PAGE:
The easiest part was plugging in the miner, pointing it to SlushPool, and starting my steady stream of non-KYC sats. I just had to locate the miner’s IP on my home network, open the configuration page, and paste SlushPool’s URL. That was it. Setting up a RasPi node was way more difficult than setting up a miner.

GnB: What other DIY bitcoin related projects have you completed?

Econoalchemist: I’m a fan of securing backup seed phrases in metal, which is a fun DIY project. I’ve tried steel plates, steel washers, & others. I’ve documented most of them on my blog. I also run two RasPi full nodes, one running BitcoinCore, and the other running RoninDojo for my Samourai Wallet and Whirlpool. Both of those endeavors are also documented on my blog. I don’t know how to write code and I’m not a developer, but I am an all-around Do-It-Yourselfer so anything I can do myself I will give it a shot whether that means fixing my own car, fixing a broken water pipe, or mining bitcoin. I really don’t like relying on other people for the things I need, I reluctantly hired an electrician to help me when I was starting my mining endeavor and that ended with me finishing the job myself. 

GnB: What are you most looking forward to at BANB2021?

Econoalchemist: First and foremost, I’m looking forward to spending some child-free time with my wife while we engage with a community of people that are as passionate about Bitcoin, guns, and freedom as we are. I’m also looking forward to meeting the people I’ve been interacting with online for the past several months. I consider many of these people friends and I’ve never met any of them. I have a ton of respect for many of the people that will be in attendance and I’ve been looking up to them for the past couple years while I have been venturing down the Bitcoin rabbit hole.

The Samourai Wallet & RoninDojo community in particular has really accelerated my understanding of Bitcoin anonymity and the importance of privacy, they have helped me with every question I’ve ever had and I owe them all a debt of gratitude, so I’m looking forward to being able to say that in person. I hear rumors that Texas has some good BBQ so I’m also looking forward to verifying these claims for myself.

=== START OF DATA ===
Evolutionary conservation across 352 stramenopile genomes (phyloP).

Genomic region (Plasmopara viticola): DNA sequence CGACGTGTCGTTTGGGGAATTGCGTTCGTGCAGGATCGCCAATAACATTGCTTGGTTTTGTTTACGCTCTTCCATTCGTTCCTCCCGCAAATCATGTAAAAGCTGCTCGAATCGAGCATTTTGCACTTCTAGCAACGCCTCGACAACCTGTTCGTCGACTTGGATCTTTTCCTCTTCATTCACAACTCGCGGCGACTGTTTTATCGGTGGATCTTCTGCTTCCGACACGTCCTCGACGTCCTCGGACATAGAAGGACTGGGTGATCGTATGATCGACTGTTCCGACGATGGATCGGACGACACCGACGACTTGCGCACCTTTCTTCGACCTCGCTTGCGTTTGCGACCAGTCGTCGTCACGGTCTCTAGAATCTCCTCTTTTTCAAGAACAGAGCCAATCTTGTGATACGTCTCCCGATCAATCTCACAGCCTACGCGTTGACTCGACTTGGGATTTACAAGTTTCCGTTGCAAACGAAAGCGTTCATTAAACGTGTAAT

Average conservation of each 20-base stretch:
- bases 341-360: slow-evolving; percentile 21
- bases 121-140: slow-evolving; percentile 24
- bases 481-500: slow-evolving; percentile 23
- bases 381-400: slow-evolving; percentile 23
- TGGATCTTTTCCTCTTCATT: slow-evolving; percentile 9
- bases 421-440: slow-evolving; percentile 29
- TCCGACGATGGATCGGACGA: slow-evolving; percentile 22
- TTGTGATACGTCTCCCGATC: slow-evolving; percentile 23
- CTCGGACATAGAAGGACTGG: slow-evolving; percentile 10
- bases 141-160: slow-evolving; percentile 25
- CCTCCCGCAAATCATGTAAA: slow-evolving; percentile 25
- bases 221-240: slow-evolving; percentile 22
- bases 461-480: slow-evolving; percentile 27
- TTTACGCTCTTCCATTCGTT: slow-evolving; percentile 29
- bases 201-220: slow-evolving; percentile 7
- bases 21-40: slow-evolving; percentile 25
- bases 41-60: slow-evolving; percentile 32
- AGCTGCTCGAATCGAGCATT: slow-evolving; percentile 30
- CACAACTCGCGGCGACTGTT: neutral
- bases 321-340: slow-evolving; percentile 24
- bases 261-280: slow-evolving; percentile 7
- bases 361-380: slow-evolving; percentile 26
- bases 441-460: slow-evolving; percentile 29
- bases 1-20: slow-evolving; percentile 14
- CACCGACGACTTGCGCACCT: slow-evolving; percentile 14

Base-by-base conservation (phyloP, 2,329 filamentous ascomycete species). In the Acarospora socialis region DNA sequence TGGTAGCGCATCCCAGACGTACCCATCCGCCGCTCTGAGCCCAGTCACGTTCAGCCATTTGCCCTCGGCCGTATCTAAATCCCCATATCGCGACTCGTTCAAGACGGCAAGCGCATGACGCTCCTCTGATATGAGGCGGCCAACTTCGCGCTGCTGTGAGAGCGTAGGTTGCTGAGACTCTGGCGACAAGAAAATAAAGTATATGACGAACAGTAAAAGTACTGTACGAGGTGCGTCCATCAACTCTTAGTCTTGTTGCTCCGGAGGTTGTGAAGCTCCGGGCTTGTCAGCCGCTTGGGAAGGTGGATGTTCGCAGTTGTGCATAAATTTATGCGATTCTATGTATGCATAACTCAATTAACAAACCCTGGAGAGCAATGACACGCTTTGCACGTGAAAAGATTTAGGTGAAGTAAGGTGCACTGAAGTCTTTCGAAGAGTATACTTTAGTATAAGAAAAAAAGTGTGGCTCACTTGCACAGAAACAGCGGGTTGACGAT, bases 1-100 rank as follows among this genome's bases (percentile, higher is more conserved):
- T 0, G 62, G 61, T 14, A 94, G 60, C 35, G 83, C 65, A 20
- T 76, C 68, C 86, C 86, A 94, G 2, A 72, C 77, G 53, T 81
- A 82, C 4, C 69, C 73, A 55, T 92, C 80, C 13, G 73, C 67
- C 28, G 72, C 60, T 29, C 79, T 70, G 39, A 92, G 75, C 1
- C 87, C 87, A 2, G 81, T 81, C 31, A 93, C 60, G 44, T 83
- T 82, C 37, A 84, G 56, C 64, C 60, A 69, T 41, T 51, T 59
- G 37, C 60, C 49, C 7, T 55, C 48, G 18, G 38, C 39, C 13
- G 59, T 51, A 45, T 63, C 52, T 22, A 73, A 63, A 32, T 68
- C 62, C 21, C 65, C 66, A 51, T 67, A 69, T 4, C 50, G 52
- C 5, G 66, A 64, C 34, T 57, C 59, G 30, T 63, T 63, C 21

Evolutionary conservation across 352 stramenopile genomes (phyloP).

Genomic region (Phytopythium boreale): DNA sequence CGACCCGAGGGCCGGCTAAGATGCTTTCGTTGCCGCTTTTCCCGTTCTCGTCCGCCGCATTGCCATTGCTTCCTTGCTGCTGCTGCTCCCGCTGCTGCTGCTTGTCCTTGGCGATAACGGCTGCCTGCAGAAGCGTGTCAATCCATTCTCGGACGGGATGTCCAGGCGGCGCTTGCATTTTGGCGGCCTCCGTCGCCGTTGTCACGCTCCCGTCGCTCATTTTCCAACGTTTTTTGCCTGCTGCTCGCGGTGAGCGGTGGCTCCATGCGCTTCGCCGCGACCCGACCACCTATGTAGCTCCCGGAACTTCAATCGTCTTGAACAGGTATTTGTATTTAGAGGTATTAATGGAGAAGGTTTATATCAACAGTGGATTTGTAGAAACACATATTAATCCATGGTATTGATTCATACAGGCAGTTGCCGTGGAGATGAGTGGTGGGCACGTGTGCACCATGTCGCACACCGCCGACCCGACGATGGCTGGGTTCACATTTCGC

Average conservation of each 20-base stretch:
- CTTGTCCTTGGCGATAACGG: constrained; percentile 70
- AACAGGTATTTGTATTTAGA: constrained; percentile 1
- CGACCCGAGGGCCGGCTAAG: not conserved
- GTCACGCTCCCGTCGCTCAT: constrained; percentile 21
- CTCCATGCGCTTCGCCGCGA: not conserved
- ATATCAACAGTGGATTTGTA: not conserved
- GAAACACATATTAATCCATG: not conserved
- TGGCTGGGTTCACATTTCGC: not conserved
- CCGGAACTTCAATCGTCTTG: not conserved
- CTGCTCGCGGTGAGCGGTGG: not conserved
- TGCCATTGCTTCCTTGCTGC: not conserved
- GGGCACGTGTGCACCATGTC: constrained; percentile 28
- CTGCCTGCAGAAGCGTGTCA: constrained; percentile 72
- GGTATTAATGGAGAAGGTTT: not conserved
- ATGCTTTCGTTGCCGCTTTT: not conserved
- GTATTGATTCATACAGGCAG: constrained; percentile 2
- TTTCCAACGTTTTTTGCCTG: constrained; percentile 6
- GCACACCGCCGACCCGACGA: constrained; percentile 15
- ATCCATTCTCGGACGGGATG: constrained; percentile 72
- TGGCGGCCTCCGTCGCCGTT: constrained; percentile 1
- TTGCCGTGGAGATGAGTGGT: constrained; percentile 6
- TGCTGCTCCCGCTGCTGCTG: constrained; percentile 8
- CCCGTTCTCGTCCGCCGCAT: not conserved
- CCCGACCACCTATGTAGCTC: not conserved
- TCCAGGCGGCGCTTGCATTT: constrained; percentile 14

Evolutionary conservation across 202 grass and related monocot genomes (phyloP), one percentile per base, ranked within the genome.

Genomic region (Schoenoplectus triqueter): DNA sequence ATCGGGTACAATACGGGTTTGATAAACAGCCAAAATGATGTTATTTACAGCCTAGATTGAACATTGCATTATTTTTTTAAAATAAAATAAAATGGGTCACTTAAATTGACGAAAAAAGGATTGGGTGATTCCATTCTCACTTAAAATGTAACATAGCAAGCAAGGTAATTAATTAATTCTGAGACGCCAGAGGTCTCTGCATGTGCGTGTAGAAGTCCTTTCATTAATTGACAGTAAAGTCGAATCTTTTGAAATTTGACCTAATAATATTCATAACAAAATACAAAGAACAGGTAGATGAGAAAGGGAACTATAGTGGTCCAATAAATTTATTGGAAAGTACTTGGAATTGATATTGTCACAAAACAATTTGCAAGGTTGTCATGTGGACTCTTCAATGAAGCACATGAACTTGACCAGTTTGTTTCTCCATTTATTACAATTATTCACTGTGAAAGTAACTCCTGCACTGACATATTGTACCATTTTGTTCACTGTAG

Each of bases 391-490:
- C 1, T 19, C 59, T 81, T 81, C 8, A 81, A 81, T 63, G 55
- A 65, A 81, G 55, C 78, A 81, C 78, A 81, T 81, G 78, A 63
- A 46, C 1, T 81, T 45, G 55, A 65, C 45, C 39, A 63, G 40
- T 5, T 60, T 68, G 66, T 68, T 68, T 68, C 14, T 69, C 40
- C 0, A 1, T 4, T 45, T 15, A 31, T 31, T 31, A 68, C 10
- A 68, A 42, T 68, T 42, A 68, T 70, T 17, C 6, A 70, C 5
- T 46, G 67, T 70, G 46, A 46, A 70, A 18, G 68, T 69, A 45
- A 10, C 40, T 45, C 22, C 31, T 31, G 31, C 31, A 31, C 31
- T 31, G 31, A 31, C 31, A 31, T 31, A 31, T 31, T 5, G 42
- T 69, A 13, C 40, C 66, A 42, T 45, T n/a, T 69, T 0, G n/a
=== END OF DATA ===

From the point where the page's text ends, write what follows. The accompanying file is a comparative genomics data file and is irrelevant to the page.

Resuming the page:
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Big Gringo, Big Shotgun, Big Innovations

Q&A with Jeff Rodriguez, inventor of the #12K Liberator platform

Our annual conference, Bear Arms N’ Bitcoin, taking place April 10th and 11th in Austin, Texas will feature the most innovative doers in freedom technology. In this week’s newsletter we talk with one of these experts, Jeff Rodriguez AKA BigTanGingo.

Liberator12k ZigZagRevolver Blast Shield Testing

GNB: Please summarize your 12K Liberator shotgun/platform.

JEFF: I started the #Liberator12k project to improve on the slamfire 12 gauge pipe shotgun. To make ejection easy and give it a trigger – so I made a break-action pipe shotgun. The project grew to include a pump revolver and a few other “exhibition” guns that use factory gun parts.

I’ve conquered most angles of gun control, at least in demonstration: World’s first printed cartridges, first 3D printed ECM rifling for DIY barrels, DIY nitric acid for smokeless powder, and electronic primers, there’s a whole list on the website. I open sourced and publicly documented these advancements so others in the community can carried some of that work forward into detailed instructions for things like the Deterrence Dispensed FGC9.

At SHOT Show with 12K Liberator shotgun

GNB: What are the advantages of the Liberator12k design over a traditional one of the same caliber or type?

JEFF: With regard to the ZigZag Revolver, the action is extremely simple and most of the parts are big and chunky, making it unlikely to jam. It’s also reasonably easy to DIY, although the tools and skills required for a 12 gauge revolver are higher than, say, a break-action. In all honesty, a factory-made pump shotgun is still better, if you can get one. But they’re plain and boring range toys. Another one of my ‘exhibition’ designs, BARBB (Bolt Action AR Barrel Bullpup) was designed to be an ultra-lightweight single-shot hunting rifle.

GNB: What are you most looking forward to at Bear Arms N’ Bitcoin 2021?

JEFF: I’m looking forward to meeting the other designers pushing the envelope of DIY guns. It’s also great to hear from people who’ve been following my work over the years, so stop by and say hello!

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3D Printed Firearm World Championship

$600 in bitcoin prize purse! At Bear Arms N’ Bitcoin 2021

We’re excited to host the first ever shooting competition for 3D printed guns, at Bear Arms N’ Bitcoin 2021. The conference is only 10 weeks away. Buy Early Bird tickets before they sell out and you’ll save $140 off of the Standard ticket.

The 3D Printed Firearm World Championship contest will have three stages, each utilizing a different aspect of the firearm: accuracy, speed, and reliability.


  • 100% build (barrel and bolt carrier group permitted)
  • 80% build (barrel, bolt carrier group, fire control group, slide/upper)
  • Peoples choice (any submission will qualify entry; however, a vote will decide after the competition which gun was most liked)

The prize money will be $200 in bitcoin for each category, for a total prize purse of $600.

The cost to enter is $25 per category.

The contest will be part of Sunday’s activities, which will include target shooting across three lanes: open, rifles only, and 3D printed.

The championship will be directed by the 3D Firearms Association, started by Austin Black, cofounder of Apostles Firearms Academy, (AFA). The complete set of rules and instructions are available as a downloadable PDF on the event website, under the “Sunday – April 11” section.